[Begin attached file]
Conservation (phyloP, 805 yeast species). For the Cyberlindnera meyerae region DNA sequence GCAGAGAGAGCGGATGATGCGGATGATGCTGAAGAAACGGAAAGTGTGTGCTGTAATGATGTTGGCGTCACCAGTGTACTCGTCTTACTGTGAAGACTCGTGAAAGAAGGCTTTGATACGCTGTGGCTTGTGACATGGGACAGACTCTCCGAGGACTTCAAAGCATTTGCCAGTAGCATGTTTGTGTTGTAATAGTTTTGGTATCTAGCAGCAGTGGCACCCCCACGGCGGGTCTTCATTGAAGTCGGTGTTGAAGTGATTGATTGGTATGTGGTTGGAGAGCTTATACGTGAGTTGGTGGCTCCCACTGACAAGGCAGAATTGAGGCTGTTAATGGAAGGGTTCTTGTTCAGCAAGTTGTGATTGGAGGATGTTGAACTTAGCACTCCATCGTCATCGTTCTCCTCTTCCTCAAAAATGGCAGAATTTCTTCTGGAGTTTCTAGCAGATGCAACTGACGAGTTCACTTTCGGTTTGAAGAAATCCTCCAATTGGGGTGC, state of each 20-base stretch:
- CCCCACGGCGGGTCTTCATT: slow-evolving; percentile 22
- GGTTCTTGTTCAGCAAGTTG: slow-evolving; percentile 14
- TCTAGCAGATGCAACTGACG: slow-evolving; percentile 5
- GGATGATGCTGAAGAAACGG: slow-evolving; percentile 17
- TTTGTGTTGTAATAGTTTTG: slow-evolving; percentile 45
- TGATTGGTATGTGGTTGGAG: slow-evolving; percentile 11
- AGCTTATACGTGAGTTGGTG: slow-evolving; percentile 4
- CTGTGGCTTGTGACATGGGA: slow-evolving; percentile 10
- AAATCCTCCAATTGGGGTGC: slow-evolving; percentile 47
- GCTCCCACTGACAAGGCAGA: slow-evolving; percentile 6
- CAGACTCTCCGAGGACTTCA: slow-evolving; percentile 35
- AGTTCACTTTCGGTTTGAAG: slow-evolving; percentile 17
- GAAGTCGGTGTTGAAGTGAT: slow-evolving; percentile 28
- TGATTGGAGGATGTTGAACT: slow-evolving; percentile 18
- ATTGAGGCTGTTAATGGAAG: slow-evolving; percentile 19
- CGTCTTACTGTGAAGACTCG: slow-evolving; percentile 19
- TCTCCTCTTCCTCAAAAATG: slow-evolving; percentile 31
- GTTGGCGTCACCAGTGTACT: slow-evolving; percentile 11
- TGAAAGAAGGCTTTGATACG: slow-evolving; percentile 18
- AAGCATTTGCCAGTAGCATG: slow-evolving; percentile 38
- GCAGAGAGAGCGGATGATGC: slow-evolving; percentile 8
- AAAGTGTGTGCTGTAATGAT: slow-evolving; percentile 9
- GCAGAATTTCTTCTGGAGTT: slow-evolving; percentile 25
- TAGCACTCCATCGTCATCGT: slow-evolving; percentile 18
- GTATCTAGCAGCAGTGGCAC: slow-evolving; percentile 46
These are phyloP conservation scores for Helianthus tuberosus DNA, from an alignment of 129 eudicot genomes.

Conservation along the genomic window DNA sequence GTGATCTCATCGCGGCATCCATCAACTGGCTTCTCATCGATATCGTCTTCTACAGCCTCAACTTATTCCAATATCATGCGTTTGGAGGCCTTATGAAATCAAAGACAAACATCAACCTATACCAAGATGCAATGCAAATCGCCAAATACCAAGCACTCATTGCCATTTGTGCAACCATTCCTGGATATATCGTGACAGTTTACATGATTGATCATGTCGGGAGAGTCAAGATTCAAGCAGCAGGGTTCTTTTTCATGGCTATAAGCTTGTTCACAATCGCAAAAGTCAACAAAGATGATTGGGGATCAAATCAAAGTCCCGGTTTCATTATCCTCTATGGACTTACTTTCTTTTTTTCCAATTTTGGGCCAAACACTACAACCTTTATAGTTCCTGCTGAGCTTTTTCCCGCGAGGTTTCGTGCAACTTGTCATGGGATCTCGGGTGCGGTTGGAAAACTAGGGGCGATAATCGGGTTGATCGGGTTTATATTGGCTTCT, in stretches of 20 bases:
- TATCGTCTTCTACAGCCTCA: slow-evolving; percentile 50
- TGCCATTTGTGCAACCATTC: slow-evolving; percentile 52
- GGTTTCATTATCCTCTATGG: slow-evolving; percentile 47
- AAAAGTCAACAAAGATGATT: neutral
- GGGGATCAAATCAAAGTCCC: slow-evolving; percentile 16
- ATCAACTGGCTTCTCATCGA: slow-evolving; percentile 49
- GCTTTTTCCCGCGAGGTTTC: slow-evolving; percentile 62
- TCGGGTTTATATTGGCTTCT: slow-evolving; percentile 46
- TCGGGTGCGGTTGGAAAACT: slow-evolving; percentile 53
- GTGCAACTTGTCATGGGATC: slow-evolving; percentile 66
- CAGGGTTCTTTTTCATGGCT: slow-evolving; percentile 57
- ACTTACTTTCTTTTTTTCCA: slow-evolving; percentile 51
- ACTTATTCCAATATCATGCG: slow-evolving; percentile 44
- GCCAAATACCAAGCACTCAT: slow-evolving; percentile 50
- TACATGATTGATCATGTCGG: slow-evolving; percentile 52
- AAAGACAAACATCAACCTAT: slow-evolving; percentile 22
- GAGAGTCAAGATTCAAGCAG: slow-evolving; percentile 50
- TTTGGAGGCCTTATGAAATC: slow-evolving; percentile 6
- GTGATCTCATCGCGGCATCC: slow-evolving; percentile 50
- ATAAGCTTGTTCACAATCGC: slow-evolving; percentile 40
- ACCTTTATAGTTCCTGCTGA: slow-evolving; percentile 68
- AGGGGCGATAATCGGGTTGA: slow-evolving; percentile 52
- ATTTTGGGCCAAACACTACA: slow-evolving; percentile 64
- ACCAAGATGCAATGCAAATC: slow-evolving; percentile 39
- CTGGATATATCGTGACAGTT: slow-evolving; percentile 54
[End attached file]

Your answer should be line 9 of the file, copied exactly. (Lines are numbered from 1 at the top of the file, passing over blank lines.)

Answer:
- CTGTGGCTTGTGACATGGGA: slow-evolving; percentile 10